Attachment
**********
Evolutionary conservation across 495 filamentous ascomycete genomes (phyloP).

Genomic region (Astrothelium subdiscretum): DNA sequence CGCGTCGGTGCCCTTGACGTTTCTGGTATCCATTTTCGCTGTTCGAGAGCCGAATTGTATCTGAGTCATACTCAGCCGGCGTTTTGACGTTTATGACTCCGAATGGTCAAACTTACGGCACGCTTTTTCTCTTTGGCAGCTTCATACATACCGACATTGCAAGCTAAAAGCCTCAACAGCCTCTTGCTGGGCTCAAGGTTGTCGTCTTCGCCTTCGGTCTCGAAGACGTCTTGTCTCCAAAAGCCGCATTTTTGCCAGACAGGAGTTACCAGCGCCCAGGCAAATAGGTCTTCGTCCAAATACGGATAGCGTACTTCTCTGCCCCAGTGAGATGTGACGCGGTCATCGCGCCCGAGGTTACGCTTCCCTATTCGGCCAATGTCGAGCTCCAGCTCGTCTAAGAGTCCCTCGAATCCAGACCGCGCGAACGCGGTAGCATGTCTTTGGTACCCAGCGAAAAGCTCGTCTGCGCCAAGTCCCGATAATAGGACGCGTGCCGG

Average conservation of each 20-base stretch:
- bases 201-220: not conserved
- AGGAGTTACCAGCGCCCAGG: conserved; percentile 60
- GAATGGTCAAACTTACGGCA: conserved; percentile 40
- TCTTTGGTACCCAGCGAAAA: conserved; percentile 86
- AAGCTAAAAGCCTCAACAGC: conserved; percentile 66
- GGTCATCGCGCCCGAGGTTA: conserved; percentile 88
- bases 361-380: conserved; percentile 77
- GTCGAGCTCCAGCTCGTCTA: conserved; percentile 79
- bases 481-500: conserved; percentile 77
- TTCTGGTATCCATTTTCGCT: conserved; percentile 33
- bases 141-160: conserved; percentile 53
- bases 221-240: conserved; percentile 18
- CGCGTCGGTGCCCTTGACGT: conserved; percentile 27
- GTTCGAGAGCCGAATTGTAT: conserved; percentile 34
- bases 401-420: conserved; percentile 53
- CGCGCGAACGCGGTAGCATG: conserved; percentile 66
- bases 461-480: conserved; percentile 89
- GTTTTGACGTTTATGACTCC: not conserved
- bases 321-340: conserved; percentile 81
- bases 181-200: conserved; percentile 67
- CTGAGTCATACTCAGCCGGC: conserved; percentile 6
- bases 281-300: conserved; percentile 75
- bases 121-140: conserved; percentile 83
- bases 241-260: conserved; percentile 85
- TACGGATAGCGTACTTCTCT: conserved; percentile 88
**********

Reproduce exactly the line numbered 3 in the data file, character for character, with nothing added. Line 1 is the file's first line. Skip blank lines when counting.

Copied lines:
Average conservation of each 20-base stretch: